playful defense of the kind of spiritual privacy she favored, implying that to be a Nobody is a luxury
incomprehensible to the dreary Somebodies--for they are too busy keeping their names in circulation,
croaking like frogs in a swamp in the summertime. This poem is an outstanding early example of
Dickinson's often jaunty approach to meter (she uses her trademark dashes quite forcefully to interrupt
lines and interfere with the flow of her poem, as in "How dreary-- to be--Somebody!"). Further, the
poem vividly illustrates her surprising way with language. The juxtaposition in the line "How public--like
a Frog--" shocks the first-time reader, combining elements not typically considered together, and, thus,
more powerfully conveying its meaning (frogs are "public" like public figures--or Somebodies--because
they are constantly "telling their name"-- croaking--to the swamp, reminding all the other frogs of their
"The Soul selects her own Society--"
The meter of "The Soul selects her own Society" is much more irregular and halting than the typical
Dickinson poem, although it still roughly fits her usual structure: iambic trimeter with the occasional line
in tetrameter. It is also uncharacteristic in that its rhyme scheme--if we count half-rhymes such as
"Gate" and "Mat"--is ABAB, rather than ABCB; the first and third lines rhyme, as well as the second and
fourth. However, by using long dashes rhythmically to interrupt the flow of the meter and effect brief
pauses, the poem's form remains recognizably Dickinsonian, despite its atypical aspects.
Whereas "I'm Nobody! Who are you?" takes a playful tone to the idea of reclusiveness and privacy, the
tone of "The Soul selects her own Society--" is quieter, grander, and more ominous. The idea that "The
Soul selects her own Society" (that people choose a few companions who matter to them and exclude
everyone else from their inner consciousness) conjures up images of a solemn ceremony with the ritual
closing of the door, the chariots, the emperor, and the ponderous Valves of the Soul's attention.
Essentially, the middle stanza functions to emphasize the Soul's stonily uncompromising attitude toward
anyone trying to enter into her Society once the metaphorical door is shut--even chariots, even an
emperor, cannot persuade her. The third stanza then illustrates the severity of the Soul's exclusiveness--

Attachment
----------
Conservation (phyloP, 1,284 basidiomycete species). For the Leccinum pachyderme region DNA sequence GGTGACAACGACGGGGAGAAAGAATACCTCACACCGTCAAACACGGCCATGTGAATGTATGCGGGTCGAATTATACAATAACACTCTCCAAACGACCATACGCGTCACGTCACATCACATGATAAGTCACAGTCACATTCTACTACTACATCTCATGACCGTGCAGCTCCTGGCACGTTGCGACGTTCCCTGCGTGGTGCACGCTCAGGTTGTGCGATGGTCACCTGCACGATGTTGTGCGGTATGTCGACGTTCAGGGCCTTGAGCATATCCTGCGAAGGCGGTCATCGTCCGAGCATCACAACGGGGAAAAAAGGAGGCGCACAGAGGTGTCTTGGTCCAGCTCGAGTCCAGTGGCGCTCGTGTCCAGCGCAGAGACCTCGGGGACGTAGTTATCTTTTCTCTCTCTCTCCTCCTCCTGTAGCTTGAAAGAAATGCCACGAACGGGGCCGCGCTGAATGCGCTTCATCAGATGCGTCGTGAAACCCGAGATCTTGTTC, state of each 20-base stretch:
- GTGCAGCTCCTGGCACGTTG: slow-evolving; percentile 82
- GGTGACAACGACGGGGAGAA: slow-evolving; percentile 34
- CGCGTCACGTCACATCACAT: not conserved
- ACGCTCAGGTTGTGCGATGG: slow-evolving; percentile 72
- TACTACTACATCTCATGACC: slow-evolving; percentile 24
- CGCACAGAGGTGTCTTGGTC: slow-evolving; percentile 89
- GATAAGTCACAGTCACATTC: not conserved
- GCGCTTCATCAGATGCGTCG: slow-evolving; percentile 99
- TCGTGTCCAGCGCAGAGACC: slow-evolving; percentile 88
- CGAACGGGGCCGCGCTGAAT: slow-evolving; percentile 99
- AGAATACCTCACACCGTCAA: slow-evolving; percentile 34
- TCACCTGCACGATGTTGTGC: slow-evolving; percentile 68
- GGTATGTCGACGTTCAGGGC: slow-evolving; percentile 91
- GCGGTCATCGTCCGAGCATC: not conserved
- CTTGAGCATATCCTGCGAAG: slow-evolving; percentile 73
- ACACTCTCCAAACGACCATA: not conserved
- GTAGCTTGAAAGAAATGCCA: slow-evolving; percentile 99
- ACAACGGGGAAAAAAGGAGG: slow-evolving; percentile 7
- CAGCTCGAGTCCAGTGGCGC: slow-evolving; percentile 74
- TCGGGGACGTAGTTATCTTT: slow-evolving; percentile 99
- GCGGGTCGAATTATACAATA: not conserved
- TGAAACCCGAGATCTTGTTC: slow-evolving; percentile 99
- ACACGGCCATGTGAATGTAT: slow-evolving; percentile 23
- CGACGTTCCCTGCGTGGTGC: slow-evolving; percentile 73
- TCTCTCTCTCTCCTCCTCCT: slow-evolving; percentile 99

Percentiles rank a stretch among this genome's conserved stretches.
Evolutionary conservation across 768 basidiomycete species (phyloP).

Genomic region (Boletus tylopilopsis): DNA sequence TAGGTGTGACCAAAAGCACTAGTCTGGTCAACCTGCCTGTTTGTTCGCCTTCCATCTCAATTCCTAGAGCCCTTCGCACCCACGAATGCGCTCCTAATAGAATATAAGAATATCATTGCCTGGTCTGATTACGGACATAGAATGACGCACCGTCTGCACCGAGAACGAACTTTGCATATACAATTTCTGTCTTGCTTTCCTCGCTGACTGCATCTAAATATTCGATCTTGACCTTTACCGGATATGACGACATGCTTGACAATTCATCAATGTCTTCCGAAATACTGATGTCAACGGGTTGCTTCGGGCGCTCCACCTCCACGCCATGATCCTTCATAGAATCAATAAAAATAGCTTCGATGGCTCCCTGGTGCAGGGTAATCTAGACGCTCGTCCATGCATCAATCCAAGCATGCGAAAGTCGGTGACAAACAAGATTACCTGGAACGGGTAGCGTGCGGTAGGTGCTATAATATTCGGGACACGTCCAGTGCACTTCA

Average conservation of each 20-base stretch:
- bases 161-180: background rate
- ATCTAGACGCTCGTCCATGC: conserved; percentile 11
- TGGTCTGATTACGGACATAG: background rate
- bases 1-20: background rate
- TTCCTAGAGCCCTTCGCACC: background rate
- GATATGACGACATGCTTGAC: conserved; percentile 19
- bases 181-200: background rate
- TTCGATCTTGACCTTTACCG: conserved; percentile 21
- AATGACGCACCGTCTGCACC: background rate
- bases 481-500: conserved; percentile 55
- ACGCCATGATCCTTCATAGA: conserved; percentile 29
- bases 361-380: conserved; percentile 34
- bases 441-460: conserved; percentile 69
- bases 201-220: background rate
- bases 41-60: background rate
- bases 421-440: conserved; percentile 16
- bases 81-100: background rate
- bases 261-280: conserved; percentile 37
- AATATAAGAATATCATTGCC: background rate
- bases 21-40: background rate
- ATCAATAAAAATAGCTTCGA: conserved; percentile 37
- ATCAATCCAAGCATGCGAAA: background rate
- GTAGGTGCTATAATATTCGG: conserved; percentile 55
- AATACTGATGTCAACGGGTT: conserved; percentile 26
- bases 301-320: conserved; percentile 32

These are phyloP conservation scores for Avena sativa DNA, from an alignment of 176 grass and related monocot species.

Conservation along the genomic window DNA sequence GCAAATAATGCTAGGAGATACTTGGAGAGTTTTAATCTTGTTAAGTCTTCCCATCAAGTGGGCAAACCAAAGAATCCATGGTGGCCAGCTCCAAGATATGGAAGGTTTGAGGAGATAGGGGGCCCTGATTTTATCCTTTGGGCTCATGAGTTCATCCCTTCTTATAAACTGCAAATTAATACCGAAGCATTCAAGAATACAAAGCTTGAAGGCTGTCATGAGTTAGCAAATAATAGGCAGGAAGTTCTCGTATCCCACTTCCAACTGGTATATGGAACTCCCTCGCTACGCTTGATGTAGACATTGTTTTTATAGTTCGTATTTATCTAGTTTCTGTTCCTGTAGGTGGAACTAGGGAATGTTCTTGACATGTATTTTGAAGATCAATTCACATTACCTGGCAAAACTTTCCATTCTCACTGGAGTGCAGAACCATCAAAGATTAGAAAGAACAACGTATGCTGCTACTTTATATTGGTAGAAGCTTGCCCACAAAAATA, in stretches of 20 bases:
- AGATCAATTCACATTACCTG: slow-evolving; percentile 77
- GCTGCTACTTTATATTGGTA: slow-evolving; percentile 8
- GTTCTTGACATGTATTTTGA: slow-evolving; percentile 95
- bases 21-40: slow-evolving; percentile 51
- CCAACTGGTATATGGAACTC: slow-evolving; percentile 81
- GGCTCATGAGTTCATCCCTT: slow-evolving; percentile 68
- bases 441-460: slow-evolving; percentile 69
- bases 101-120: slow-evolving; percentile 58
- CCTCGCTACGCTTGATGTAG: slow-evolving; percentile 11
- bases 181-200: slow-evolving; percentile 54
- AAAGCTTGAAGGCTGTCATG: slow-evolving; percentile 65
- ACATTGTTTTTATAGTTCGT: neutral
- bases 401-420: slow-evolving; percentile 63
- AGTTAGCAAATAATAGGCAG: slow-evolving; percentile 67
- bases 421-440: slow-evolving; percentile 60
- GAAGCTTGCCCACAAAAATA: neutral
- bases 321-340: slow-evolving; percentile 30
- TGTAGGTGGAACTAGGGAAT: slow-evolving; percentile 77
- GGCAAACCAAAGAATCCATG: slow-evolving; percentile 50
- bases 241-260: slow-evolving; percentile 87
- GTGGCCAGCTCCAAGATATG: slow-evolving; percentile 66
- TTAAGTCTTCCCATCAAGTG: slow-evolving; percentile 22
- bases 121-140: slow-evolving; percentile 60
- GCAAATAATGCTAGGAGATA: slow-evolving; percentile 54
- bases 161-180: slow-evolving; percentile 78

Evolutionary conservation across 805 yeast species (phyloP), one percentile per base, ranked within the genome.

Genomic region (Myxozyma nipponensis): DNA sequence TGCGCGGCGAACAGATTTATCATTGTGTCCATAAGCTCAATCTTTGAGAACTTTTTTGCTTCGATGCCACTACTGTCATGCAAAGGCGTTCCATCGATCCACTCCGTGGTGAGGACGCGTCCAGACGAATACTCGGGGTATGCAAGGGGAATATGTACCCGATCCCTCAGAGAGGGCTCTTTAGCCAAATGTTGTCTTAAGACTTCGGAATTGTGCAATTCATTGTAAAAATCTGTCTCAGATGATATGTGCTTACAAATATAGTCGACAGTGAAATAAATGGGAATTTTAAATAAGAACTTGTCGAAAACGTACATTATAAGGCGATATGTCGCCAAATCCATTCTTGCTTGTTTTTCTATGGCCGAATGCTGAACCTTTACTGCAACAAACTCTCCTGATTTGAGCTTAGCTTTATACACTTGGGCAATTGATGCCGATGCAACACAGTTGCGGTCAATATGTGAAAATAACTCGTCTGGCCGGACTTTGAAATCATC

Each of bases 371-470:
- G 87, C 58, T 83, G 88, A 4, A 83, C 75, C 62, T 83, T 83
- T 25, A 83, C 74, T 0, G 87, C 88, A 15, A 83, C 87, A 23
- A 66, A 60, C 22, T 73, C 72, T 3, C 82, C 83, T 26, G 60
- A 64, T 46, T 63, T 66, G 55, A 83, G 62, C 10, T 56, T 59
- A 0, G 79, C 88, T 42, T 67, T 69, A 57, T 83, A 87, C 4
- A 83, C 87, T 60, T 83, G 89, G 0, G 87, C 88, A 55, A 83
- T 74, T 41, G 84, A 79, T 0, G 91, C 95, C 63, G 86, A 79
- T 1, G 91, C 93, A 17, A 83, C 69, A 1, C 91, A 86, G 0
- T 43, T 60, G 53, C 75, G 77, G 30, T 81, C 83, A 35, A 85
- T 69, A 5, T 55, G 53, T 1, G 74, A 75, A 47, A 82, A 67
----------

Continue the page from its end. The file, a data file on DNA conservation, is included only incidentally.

even from "an ample nation" of people, she easily settles on one single person to include, summarily
and unhesitatingly locking out everyone else. The concluding stanza, with its emphasis on the "One"
who is chosen, gives "The Soul selects her own Society--" the feel of a tragic love poem, although we
need not reduce our understanding of the poem to see its theme as merely romantic. The poem is an
excellent example of Dickinson's tightly focused skills with metaphor and imagery; cycling through her
regal list of door, divine Majority, chariots, emperor, mat, ample nation, and stony valves of attention,
Dickinson continually surprises the reader with her vivid and unexpected series of images, each of which
furthers the somber mood of the poem.
"A Bird came down the Walk--..."
Structurally, this poem is absolutely typical of Dickinson, using iambic trimeter with occasional four-
syllable lines, following a loose ABCB rhyme scheme, and rhythmically breaking up the meter with long
dashes. (In this poem, the dashes serve a relatively limited function, occurring only at the end of lines,
and simply indicating slightly longer pauses at line breaks.)
Emily Dickinson's life proves that it is not necessary to travel widely or lead a life full of Romantic
grandeur and extreme drama in order to write great poetry; alone in her house at Amherst, Dickinson
pondered her experience as fully, and felt it as acutely, as any poet who has ever lived. In this poem, the
simple experience of watching a bird hop down a path allows her to exhibit her extraordinary poetic
powers of observation and description.
Dickinson keenly depicts the bird as it eats a worm, pecks at the grass, hops by a beetle, and glances
around fearfully. As a natural creature frightened by the speaker into flying away, the bird becomes an
emblem for the quick, lively, ungraspable wild essence that distances nature from the human beings
who desire to appropriate or tame it. But the most remarkable feature of this poem is the imagery of its
final stanza, in which Dickinson provides one of the most breath-taking descriptions of flying in all of
poetry. Simply by offering two quick comparisons of flight and by using aquatic motion (rowing and
swimming), she evokes the delicacy and fluidity of moving through air. The image of butterflies leaping
"off Banks of Noon," splashlessly swimming though the sky, is one of the most memorable in all
"After great pain, a formal feeling comes--..."
"After great pain" is structurally looser than most Dickinson poems: The iambic meter fades in places;